Menu Close
Mick Tsikas/AAP

Dutton won’t announce medium term emissions targets before election – Albanese says that’s walking out of Paris

Peter Dutton has taken a further controversial step in his climate change policy, indicating a Coalition government would only announce its medium term emission reduction targets after the election.

Dutton on Tuesday reaffirmed the opposition was committed to the net zero by 2050 target, and emphasised it had no intention of withdrawing from the Paris Climate Agreement.

But Prime Minister Anthony Albanese said “no 2030 target means  walking out of the Paris agreement. That is very clear.”

Recommitting to the 2050 target, Dutton told a news conference: “In terms of the targets otherwise, we’ll make those decisions when we’re in government.

"We are not going to do things that hurt Australians. […] We’ll look at the prevailing economic conditions after the next election, and we’ll make announcements in due course.” He said the progress to the 2050 target did not need to be linear.

Australia already has a 2030 target under the Paris agreement – set by the Albanese government – of reducing emissions by 43% (on 2005 levels). It has to submit a target for 2035 early next year.

Dutton last week said Australia’s 2030 target was unachievable, in  comments that prompted speculation that a Coalition government would seek to leave the Paris agreement. While scotching that, Dutton’s latest remarks put more doubt over what would be the Coalition’s policy.

Liberal moderate senator Andrew Bragg danced around the issue when questioned on Sky about Dutton’s position. “Most people who look at this closely will look for two key points. Are you in Paris? And are you in for net zero 2050? And the answer to both questions is yes. The rest is noise,” Bragg said. He also said, “what we do for 2040 and the other years in between 2050 – that will be announced, I’m sure, before the election”.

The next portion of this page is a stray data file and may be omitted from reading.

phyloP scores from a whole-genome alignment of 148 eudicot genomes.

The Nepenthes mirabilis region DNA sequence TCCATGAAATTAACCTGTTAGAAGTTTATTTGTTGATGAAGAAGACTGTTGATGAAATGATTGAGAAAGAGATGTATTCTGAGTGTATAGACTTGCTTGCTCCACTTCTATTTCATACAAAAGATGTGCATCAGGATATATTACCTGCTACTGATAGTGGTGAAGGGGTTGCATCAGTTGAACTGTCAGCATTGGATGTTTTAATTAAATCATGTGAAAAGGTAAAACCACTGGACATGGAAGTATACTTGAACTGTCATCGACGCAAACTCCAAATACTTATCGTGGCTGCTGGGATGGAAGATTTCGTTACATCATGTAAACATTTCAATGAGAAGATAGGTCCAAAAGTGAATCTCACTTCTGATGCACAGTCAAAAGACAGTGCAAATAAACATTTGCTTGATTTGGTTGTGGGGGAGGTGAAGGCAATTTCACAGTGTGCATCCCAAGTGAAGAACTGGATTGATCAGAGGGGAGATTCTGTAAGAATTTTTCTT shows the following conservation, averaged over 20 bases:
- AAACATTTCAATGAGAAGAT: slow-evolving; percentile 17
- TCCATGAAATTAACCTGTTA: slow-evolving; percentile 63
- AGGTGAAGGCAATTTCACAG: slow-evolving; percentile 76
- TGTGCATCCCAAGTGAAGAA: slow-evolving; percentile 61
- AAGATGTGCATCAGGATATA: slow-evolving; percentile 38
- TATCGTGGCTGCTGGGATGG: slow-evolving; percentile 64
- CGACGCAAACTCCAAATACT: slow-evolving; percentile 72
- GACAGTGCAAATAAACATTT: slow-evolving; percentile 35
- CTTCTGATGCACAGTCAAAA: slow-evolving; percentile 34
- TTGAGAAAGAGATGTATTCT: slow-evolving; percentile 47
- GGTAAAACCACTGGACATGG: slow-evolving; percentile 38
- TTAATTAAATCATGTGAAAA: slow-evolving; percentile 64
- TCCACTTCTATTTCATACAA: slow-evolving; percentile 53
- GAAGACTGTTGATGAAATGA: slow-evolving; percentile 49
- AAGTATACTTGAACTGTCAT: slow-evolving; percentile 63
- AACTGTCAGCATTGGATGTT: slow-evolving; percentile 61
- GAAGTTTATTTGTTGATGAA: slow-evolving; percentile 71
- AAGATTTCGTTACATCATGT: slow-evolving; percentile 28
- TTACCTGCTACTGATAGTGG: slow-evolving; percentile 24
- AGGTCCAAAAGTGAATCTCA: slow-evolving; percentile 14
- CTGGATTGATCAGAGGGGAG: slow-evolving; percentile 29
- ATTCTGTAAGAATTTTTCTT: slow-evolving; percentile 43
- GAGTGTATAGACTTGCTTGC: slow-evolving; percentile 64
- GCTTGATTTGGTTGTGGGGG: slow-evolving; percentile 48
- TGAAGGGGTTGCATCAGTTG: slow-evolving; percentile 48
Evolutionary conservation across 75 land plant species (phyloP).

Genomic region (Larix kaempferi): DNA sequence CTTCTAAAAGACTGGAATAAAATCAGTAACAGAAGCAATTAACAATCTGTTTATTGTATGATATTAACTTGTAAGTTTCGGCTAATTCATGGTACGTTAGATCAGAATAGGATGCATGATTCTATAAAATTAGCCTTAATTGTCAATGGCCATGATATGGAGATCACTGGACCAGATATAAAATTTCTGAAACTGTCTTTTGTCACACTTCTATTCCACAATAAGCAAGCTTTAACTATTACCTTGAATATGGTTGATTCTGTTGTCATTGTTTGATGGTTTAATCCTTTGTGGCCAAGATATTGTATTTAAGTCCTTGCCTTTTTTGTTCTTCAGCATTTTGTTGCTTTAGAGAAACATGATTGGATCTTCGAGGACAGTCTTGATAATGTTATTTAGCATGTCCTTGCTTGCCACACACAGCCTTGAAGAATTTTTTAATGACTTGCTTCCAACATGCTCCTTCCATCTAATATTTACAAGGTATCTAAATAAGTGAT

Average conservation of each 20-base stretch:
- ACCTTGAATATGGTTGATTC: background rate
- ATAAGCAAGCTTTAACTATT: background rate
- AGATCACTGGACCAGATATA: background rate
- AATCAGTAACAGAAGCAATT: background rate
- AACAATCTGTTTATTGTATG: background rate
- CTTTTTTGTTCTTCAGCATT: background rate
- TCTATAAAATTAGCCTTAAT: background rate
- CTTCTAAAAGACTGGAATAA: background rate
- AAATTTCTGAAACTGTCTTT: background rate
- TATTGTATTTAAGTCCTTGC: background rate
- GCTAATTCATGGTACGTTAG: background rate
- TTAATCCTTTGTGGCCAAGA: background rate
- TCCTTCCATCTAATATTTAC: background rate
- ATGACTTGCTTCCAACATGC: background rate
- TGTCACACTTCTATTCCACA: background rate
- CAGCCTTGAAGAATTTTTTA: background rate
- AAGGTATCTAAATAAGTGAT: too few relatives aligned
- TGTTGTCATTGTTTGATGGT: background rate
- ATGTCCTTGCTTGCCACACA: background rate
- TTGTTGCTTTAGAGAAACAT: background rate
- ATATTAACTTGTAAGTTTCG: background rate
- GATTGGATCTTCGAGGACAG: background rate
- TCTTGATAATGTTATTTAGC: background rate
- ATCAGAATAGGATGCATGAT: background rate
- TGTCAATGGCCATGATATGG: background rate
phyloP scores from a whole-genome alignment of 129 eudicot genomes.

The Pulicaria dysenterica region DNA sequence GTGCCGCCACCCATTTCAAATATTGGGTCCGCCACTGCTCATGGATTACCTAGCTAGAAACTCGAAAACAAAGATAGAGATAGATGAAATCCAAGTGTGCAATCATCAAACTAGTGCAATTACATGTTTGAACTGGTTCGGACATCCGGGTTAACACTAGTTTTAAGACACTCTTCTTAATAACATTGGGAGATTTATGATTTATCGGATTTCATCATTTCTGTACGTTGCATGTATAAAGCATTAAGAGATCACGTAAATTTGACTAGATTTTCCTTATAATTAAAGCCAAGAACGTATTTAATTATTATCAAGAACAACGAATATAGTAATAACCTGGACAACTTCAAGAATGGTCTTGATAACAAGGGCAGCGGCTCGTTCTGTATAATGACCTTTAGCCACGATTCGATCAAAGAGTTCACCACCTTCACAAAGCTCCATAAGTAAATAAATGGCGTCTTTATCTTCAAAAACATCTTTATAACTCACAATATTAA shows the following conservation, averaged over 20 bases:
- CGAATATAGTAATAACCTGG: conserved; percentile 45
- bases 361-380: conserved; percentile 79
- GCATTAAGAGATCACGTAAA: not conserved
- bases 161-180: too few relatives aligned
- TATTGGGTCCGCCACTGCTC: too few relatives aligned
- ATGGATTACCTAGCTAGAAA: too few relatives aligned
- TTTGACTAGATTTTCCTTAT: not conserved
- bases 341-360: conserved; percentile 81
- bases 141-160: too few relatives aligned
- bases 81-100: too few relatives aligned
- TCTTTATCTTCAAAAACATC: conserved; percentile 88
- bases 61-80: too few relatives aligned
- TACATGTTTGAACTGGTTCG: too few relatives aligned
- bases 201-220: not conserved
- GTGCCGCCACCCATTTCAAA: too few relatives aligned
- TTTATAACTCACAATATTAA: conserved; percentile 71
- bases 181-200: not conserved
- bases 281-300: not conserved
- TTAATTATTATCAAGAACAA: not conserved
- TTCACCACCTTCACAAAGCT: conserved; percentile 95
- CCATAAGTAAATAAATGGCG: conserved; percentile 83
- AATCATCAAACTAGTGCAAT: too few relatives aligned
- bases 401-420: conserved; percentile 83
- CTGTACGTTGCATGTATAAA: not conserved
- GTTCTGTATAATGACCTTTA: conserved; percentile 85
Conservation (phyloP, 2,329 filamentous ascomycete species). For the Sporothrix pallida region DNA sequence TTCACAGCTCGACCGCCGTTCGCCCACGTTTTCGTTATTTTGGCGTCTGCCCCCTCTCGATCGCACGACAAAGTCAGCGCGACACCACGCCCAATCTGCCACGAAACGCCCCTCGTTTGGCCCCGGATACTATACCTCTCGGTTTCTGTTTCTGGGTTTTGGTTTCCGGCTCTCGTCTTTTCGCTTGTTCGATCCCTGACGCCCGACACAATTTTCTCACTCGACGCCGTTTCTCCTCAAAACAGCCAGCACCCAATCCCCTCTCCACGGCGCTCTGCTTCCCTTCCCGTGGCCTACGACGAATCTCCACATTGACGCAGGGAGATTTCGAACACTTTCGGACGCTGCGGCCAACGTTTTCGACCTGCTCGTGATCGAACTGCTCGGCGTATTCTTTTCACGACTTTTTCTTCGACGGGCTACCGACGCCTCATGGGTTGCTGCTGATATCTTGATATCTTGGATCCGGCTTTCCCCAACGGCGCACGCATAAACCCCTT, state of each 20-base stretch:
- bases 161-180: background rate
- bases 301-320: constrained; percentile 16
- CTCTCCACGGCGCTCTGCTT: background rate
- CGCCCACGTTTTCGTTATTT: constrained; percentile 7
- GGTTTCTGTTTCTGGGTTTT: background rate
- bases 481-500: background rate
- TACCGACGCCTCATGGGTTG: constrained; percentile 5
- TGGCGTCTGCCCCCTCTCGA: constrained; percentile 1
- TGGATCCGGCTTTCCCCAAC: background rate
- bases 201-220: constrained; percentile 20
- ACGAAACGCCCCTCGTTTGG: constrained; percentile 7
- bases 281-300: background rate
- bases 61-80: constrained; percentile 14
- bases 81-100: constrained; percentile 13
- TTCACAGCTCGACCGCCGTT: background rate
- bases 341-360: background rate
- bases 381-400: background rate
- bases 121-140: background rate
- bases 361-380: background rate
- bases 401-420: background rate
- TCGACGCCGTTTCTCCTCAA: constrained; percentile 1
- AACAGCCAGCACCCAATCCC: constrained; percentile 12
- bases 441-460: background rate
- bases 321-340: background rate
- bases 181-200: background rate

Albanese said Dutton’s position would leave Australia standing with Libya, Yemen and Iran. “That is not the company that Australia should want to keep.

"We know that the consequences of that for our relationships in our region and around the world with our closest allies will be ones that are regrettable, to say the least.”

Pointing to Bragg’s rather different position, Albanese said it was clear there hadn’t been any proper process to determine the Coalition’s policy. He said instead of chasing new investment in new industries  with new opportunities and new jobs, Dutton was chasing them away. “Peter Dutton is afraid of the future,  and therefore he cannot seize the opportunities  which are there.”

The teal MPs continue to seize on Dutton’s hardening climate position to attack him.

Kylea Tink, MP for North Sydney, said Dutton’s plan to ditch Australia’s current 2030 target “is bordering on criminal”.

“The dangerous captain’s call […] would see a Coalition government effectively pull Australia out of the Paris Climate Agreement.

"Peter Dutton’s promise to renege on Australia’s 2030 climate targets is anti-science, anti-jobs and anti-climate action.

"Reneging on our 2030 target will leave Australia a pariah on the international stage, and will result in higher energy bills for Australian families and businesses, the loss of thousands of future-ready jobs, threaten our economy and ultimately lead to higher climate pollution,” Tink said.

Dutton was dismissive of the teals. “Some of the teals – Monique Ryan and Sophie Scamps – they will vote with Labor because they’re Greens, they’re not teals,” he said.